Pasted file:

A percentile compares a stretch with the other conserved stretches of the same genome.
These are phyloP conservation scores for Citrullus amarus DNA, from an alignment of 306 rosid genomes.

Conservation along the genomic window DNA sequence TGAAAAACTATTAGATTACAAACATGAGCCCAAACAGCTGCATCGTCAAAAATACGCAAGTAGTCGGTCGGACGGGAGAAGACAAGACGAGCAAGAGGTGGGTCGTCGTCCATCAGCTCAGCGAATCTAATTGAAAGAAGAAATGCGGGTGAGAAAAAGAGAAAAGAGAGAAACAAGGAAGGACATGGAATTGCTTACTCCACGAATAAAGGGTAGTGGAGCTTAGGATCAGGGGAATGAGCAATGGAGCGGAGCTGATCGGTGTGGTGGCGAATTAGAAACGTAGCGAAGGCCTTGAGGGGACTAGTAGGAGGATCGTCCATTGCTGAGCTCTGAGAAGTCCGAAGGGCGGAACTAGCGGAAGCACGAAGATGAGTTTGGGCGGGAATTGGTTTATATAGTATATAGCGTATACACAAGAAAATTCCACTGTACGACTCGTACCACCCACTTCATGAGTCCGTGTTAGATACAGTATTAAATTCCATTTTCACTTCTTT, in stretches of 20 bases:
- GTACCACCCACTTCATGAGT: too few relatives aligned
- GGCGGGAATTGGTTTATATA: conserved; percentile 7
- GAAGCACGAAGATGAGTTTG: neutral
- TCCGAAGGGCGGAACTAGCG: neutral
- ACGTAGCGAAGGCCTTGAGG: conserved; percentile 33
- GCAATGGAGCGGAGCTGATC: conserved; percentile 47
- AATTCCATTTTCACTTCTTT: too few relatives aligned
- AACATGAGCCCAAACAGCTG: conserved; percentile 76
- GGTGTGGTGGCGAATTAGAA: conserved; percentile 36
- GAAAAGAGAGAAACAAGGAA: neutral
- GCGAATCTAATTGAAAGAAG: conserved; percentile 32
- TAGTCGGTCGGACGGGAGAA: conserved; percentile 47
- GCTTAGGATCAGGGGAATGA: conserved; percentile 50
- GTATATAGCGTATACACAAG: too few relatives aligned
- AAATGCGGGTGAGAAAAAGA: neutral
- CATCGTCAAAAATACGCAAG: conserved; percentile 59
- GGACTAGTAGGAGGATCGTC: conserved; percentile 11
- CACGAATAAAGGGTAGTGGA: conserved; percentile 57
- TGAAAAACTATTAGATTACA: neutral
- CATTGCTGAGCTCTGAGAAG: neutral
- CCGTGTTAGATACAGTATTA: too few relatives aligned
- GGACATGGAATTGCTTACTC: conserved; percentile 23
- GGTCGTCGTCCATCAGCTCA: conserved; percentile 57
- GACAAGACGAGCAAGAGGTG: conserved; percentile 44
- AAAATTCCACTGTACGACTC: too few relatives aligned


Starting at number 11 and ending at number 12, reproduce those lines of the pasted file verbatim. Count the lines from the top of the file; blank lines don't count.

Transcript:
- AACATGAGCCCAAACAGCTG: conserved; percentile 76
- GGTGTGGTGGCGAATTAGAA: conserved; percentile 36